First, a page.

* Student loan default rates rise
* For-profit sector has highest default rate
* Education Dept moving to tighten standards
WASHINGTON, Sept 12 New U.S. Education
Department figures show rising default rates on student loans
with the sharpest increase among students at for-profit trade
schools and colleges.
For students in the for-profit sector, the default rate for
those who should have started paying back loans in the 2009
fiscal year rose to 15 percent from 11.6 percent for those
whose payments began in 2008.
Overall, student default rates rose to 8.8 percent from 7
percent for students at all types of post-secondary schools,
the department said.
High default rates can penalize schools under a government
crackdown on poor graduation rates in some programs.
The toughest rule would ban schools from taking students
with federal loans if at least 35 percent of graduates and
dropouts of programs are not paying back their loans, or meet
A trade group of 1,500 for-profit schools, the Association
of Private Sector Colleges and Universities, is challenging
that rule, among others.
APSCU argued that the default rates announced on Monday
were misleading, partially because of steps taken by the
schools to address problems in recent months, calling the data
"looking in the rear view mirror."
"We believe that the default rates will go down when the
economy improves and the unemployment rate drops," the group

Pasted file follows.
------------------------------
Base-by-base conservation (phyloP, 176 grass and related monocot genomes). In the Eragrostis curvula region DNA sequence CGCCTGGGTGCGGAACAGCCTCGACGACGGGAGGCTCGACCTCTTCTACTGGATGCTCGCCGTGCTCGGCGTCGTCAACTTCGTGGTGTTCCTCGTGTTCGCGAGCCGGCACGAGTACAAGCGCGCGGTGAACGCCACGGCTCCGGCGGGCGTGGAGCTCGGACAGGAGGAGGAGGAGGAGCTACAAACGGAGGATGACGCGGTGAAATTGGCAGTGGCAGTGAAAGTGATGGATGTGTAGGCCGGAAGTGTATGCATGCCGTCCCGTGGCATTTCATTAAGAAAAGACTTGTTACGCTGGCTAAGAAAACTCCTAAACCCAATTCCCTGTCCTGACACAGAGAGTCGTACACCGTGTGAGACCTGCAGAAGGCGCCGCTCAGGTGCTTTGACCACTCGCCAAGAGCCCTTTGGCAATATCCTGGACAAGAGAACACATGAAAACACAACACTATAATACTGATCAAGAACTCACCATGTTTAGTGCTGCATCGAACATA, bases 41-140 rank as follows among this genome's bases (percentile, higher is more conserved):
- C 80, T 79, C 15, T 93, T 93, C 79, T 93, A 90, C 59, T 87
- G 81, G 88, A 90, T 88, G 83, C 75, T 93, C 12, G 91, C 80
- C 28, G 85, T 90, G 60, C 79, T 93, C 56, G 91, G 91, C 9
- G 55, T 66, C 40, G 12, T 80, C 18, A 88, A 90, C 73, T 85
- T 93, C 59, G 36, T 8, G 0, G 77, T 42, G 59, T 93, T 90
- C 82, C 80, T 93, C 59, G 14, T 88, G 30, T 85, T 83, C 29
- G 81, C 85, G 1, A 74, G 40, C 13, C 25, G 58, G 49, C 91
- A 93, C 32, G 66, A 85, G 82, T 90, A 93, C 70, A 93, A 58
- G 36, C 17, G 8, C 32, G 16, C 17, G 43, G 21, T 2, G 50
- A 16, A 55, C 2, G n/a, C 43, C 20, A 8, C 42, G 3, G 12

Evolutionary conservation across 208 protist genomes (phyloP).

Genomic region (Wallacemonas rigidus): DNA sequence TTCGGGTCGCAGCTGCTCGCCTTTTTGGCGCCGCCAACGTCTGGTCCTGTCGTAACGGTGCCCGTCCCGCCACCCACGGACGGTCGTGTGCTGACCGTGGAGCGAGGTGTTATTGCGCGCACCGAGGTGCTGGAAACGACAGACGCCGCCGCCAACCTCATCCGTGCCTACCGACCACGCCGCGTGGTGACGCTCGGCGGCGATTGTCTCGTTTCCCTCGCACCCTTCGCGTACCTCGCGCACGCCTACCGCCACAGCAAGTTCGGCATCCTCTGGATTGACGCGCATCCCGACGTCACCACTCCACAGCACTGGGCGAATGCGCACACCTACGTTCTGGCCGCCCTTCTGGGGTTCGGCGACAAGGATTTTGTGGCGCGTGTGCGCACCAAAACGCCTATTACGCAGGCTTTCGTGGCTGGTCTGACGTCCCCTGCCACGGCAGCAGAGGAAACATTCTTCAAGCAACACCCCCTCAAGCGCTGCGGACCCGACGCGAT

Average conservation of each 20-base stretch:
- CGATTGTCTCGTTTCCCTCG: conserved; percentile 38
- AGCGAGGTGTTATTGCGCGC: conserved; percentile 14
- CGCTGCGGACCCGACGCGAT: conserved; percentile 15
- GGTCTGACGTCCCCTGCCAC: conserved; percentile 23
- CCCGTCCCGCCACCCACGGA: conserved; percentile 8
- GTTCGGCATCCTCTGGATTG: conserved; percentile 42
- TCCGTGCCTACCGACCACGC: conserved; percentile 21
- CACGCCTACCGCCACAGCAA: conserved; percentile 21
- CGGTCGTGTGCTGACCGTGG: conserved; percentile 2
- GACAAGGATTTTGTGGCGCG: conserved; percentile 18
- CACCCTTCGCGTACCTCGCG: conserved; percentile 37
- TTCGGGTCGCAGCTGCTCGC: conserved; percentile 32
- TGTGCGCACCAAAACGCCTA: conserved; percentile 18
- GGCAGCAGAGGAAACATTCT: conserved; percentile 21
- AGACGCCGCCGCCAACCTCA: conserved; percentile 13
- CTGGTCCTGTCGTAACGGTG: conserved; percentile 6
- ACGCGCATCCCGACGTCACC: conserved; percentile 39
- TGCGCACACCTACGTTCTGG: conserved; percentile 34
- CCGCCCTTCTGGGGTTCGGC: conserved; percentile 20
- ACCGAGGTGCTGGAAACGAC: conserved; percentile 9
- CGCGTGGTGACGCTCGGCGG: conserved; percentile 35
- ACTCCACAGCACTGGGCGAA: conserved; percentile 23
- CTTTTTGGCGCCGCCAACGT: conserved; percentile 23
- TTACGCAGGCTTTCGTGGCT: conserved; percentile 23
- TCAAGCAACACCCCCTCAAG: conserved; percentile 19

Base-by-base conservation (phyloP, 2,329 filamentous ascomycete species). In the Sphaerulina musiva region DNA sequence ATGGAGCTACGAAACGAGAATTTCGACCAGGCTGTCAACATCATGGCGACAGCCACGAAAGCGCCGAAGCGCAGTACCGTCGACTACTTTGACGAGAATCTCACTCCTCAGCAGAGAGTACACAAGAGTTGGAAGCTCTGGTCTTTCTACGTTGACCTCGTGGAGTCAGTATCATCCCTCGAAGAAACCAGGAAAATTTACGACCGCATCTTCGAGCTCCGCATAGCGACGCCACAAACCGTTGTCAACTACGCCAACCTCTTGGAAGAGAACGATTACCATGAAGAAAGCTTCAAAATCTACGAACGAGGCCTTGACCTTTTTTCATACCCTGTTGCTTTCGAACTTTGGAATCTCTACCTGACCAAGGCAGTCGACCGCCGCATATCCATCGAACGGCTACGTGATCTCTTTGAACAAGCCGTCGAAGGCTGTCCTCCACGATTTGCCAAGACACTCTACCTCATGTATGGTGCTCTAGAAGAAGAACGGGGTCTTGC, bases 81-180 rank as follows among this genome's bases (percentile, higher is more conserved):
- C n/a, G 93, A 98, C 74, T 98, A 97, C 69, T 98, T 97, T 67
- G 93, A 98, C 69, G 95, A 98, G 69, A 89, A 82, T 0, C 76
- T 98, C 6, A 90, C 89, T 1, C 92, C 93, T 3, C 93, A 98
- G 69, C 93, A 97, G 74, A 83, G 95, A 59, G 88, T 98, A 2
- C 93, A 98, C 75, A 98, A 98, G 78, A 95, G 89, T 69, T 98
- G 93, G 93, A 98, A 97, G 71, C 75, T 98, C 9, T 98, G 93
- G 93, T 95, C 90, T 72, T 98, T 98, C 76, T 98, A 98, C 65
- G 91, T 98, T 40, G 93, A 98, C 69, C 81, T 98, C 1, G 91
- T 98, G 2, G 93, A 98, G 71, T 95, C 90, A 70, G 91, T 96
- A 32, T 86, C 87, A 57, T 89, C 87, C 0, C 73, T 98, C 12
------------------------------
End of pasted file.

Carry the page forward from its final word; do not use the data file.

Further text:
said in a statement.
The default rate rose from 6 percent to 7.2 percent for
public schools and from 4.0 to 4.6 percent for private colleges
and trade schools, the department said.
The high default rates at for-profit schools have prompted
the Education Department under President Barack Obama to crack
down on the sector, arguing that some of the schools fail to
educate students while burdening them with heavy debts.
Share prices in the industry have suffered during the
Education Department crackdown. The S&P education index
.GSPEDUS peaked at 124.69 in 2009. It was down 1.5 percent to
66.35 in Monday afternoon trading.
Some schools have already tightened their enrollment
standards in a move to reduce defaults and improve graduation
The latest data is from students that the department calls
the the fiscal 2009 cohort, essentially people who graduated or
dropped out and whose first loan repayments came due between
Oct. 1, 2008, and Sept. 30, 2009. They are only counted as
defaulting if they stopped making payments before Sept. 30,
Despite industry efforts, the department is pressing on
with the process of tightening standards -- including
requirements that schools disclose graduation rates and job
placement rates to new students and banning commissions for
recruiters, among other rules.
For-profit education companies include Apollo Group
(APOL.O), the largest operator in the sector, Career Education
Corp (CECO.O) and the Washington Post Co WPO.N, parent of
Kaplan Higher Education.
(Reporting by Diane Bartz; Editing by Tim Dobbyn)